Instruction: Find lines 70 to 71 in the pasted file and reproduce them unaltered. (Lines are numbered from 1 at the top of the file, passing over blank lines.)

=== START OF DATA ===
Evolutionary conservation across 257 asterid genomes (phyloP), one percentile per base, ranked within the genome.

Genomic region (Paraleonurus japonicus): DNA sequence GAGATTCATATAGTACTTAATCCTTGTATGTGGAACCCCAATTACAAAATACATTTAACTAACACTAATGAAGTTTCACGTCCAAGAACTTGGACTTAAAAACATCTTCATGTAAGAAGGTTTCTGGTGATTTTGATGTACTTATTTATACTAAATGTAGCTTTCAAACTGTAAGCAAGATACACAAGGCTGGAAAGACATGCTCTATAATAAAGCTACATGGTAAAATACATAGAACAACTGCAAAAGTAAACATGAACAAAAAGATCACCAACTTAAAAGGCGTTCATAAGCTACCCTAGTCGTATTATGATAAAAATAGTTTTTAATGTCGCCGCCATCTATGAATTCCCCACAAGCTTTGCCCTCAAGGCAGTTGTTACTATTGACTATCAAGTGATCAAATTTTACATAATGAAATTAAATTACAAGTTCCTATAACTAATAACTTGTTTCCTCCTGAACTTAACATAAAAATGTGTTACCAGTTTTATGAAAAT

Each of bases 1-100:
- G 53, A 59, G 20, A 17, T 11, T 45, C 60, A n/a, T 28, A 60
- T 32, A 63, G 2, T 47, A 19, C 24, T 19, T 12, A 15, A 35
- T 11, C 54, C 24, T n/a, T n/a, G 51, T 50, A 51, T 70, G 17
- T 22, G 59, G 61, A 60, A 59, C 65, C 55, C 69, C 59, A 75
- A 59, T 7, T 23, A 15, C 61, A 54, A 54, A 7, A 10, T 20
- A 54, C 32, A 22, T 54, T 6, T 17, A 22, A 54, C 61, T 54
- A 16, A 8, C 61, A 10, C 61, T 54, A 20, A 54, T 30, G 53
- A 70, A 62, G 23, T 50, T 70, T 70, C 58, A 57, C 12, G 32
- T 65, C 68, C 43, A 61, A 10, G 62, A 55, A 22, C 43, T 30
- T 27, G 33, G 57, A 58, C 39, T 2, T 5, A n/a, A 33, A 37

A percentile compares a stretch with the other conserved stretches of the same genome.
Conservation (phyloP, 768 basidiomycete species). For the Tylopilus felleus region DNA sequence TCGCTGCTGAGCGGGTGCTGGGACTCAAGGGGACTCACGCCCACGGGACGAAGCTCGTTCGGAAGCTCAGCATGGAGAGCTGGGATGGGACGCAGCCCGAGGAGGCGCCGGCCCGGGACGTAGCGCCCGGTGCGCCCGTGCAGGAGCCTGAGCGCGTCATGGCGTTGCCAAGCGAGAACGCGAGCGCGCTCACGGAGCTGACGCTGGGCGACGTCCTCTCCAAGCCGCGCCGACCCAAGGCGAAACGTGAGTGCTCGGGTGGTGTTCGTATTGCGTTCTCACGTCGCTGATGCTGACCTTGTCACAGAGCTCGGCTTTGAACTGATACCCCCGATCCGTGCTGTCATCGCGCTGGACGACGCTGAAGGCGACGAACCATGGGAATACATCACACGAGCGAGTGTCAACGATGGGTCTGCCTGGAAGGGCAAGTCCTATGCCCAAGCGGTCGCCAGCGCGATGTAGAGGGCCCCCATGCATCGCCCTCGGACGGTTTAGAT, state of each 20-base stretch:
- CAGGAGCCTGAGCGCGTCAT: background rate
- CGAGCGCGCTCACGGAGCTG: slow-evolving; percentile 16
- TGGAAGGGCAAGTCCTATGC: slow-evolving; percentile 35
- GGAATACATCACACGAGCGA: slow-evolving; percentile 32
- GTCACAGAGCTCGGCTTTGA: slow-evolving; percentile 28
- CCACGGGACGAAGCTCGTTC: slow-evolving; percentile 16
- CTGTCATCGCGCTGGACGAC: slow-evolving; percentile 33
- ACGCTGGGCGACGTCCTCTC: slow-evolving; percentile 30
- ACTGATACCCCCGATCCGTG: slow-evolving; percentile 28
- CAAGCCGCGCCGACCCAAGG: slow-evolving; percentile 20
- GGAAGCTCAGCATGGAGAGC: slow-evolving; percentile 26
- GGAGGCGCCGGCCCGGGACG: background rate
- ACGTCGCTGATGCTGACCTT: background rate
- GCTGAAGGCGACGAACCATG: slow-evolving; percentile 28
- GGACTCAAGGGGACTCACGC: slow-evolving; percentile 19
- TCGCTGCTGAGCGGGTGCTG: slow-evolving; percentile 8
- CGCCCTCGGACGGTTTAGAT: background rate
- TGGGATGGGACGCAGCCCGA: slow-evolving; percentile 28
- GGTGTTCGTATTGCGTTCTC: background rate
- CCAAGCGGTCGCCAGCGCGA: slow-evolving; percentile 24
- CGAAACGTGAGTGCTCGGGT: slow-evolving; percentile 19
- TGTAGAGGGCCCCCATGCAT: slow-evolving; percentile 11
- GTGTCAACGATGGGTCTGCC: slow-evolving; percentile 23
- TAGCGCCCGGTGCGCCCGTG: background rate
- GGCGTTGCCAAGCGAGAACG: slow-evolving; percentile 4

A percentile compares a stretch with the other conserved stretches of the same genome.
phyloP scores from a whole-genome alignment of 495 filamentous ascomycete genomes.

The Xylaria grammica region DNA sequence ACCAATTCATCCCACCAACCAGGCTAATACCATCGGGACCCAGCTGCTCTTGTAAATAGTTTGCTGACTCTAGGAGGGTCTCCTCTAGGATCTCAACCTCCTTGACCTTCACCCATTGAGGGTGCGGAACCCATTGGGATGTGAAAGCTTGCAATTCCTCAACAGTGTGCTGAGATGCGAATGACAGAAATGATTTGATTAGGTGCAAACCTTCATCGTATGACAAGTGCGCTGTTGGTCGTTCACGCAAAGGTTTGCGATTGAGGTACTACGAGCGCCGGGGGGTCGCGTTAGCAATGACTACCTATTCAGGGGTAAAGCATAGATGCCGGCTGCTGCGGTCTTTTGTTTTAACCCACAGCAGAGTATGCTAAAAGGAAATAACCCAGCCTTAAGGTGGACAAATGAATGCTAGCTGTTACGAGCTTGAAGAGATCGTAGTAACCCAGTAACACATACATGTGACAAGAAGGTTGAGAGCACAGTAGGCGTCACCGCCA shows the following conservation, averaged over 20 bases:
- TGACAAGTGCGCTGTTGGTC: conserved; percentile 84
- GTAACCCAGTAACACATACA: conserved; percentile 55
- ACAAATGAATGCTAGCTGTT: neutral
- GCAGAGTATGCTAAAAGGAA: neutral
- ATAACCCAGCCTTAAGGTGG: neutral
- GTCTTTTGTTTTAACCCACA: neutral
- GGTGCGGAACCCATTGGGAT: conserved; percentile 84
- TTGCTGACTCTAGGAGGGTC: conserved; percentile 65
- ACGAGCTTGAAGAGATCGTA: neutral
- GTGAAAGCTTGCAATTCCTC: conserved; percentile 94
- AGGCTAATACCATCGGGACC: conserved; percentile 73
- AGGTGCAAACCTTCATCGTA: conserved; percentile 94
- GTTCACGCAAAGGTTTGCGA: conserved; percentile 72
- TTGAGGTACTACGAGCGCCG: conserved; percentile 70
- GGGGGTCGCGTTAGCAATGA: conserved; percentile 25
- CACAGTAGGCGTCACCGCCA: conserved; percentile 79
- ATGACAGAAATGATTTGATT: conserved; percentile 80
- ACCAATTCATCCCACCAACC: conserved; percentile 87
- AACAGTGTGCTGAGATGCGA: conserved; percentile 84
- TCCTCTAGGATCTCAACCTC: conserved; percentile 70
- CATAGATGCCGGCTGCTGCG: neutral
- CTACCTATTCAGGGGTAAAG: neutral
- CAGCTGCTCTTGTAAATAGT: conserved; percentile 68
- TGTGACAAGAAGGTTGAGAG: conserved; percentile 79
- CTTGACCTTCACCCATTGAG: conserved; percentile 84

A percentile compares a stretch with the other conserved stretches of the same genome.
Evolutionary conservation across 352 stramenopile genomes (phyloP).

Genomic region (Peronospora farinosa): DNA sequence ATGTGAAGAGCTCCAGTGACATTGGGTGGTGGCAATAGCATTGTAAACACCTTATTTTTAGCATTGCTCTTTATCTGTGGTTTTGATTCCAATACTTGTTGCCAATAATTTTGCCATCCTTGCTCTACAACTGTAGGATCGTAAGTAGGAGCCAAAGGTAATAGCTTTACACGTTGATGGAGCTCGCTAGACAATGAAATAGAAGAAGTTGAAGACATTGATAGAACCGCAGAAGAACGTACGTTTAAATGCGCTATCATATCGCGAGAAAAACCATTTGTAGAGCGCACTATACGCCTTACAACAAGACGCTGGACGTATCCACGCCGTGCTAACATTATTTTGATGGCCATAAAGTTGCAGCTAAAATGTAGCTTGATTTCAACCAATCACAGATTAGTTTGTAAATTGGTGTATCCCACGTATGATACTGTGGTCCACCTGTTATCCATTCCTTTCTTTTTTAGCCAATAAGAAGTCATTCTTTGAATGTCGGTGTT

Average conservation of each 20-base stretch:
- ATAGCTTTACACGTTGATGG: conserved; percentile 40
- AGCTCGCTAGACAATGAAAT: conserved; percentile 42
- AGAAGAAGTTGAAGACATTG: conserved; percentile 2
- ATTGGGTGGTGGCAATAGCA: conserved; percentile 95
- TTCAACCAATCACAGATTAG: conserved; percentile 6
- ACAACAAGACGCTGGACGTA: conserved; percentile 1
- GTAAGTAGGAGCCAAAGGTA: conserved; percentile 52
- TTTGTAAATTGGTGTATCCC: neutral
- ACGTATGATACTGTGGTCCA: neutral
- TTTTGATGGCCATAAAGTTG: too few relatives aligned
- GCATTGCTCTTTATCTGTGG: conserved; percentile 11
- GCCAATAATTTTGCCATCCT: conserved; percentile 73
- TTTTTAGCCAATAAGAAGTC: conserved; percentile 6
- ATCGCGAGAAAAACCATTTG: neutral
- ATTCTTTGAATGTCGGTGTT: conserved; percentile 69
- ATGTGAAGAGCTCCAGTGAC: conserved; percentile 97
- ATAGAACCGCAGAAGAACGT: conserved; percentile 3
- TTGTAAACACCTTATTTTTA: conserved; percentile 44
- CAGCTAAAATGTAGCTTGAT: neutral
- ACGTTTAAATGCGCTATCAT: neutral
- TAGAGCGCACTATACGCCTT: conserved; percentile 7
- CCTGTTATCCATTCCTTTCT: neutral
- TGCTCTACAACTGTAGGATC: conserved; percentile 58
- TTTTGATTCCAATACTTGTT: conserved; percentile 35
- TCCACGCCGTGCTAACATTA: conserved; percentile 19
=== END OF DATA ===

Evolutionary conservation across 352 stramenopile genomes (phyloP).

Genomic region (Peronospora farinosa): DNA sequence ATGTGAAGAGCTCCAGTGACATTGGGTGGTGGCAATAGCATTGTAAACACCTTATTTTTAGCATTGCTCTTTATCTGTGGTTTTGATTCCAATACTTGTTGCCAATAATTTTGCCATCCTTGCTCTACAACTGTAGGATCGTAAGTAGGAGCCAAAGGTAATAGCTTTACACGTTGATGGAGCTCGCTAGACAATGAAATAGAAGAAGTTGAAGACATTGATAGAACCGCAGAAGAACGTACGTTTAAATGCGCTATCATATCGCGAGAAAAACCATTTGTAGAGCGCACTATACGCCTTACAACAAGACGCTGGACGTATCCACGCCGTGCTAACATTATTTTGATGGCCATAAAGTTGCAGCTAAAATGTAGCTTGATTTCAACCAATCACAGATTAGTTTGTAAATTGGTGTATCCCACGTATGATACTGTGGTCCACCTGTTATCCATTCCTTTCTTTTTTAGCCAATAAGAAGTCATTCTTTGAATGTCGGTGTT